About this project
Peripheral arterial disease (PAD) is a common manifestation of atherosclerosis, affecting arteries in the leg. Its symptomatic stages are associated with significant impact in daily life in terms of walking impairment, loss of independence, rest pain or ulcers or gangrene which may lead to amputation. In Sweden, PAD is a growing health issue where it’s prevalence is upto 20% among older people over 60 years of age. This disease leads to an overall decline in quality of life in patients. PAD is associated with increased cardiovascular disease mortality and morbidity and contributes to healthcare costs burden much higher compared to coronary artery disease (CAD). Data from several studies support the role of gut microbiota and dietary consumption of phosphatidylcholine (which is often found in western diet such as meat) in the pathogenesis of atherosclerosis. Production of trymethylamine N-oxide (TMAO) by gut microbiota metabolism of dietary phosphatidylcholine has been associated with the development and progression of atherosclerosis in humans. Despite its high prevalence PAD remains under diagnosed and receives less attention in scientific literature compared to coronary artery disease. Therefore, there is an urgent need for extended research on peripheral arterial disease patients to get better understanding of the disease’s pathophysiology and to define new intervention strategies.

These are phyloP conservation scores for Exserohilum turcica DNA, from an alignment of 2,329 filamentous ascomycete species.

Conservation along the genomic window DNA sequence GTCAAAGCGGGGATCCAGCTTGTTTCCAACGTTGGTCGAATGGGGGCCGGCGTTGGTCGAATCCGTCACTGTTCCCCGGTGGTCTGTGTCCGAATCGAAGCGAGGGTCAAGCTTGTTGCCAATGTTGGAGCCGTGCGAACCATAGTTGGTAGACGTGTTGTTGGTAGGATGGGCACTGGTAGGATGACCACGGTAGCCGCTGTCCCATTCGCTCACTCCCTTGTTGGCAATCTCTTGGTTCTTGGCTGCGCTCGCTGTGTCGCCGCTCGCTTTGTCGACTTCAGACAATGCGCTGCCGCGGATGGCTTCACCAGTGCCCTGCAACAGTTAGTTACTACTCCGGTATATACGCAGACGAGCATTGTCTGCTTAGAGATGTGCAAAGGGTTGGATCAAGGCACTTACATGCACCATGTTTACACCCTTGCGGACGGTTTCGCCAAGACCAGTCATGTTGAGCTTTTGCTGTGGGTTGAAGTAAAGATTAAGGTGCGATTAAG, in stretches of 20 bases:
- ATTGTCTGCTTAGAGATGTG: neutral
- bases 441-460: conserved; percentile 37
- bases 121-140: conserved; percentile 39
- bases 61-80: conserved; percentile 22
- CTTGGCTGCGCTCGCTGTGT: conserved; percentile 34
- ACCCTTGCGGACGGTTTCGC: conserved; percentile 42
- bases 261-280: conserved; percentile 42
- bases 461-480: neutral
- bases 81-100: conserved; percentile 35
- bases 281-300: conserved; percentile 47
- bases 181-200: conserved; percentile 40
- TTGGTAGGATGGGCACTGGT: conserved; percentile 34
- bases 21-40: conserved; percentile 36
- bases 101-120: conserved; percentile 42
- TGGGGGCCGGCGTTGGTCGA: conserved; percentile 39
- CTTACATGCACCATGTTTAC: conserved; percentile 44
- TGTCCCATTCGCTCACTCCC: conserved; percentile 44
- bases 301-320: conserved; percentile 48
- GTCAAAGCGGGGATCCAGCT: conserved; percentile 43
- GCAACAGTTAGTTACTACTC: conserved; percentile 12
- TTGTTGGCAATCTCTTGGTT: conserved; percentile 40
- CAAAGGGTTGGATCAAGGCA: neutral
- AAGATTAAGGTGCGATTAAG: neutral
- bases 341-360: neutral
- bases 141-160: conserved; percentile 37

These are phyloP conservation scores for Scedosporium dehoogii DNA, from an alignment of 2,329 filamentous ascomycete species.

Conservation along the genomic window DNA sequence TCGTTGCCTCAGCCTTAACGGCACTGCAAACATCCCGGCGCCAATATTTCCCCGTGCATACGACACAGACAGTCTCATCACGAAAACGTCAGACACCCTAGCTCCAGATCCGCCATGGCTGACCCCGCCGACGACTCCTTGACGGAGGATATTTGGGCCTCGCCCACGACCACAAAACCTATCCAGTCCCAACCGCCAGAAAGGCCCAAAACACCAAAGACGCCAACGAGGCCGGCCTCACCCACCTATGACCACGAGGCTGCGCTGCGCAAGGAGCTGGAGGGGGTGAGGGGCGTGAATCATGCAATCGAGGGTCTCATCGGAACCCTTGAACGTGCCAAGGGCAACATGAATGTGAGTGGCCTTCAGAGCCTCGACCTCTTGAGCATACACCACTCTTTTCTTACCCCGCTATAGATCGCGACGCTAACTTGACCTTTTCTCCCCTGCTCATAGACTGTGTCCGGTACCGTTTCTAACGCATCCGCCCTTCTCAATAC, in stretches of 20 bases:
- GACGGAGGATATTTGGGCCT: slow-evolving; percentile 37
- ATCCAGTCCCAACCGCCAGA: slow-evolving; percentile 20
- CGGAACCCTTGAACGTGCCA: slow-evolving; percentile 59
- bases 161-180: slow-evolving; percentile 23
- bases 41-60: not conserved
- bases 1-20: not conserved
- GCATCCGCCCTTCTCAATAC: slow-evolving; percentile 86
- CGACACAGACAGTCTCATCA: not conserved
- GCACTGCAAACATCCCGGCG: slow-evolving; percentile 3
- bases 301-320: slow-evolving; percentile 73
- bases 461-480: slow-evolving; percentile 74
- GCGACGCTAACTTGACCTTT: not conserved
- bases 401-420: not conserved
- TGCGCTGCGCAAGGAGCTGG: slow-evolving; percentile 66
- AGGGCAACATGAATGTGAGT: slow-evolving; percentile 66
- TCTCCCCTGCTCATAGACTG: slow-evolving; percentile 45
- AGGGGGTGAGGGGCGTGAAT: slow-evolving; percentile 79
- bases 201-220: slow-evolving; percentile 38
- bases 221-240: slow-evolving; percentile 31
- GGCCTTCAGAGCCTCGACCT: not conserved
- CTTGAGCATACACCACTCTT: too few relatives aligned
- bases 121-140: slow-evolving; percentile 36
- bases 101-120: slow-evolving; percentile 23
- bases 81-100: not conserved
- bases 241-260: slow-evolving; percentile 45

The overall aim of this project is to investigate whether changes in TMAO levels and gut microbiota composition are associated with inflammation in patients with peripheral arterial disease. Using cellular, molecular and physiological approaches developed at the Cardiovascular Research Centre (CVRC), Örebro University and in collaboration with Nutrition-Gut-Brain Interactions Research Centre (NGBI) at Örebro University, Perimed AB, TATAA Biocenter AB, Cellevate AB and Örebro University hospital, we probe how microvascular status, gut microbiota composition, TMAO levels associate with inflammation in peripheral arterial disease patients. Defining the process in pathophysiology linking gut microbes, TMAO and PAD development could lead to new intervention strategies involving specific dietary and pharmacological approaches to improve health and quality of life in PAD patients.
- Anita Hurtig, Jönköping Universitet
- Cellevate AB
- Perimed AB
- TATAA Biocenter AB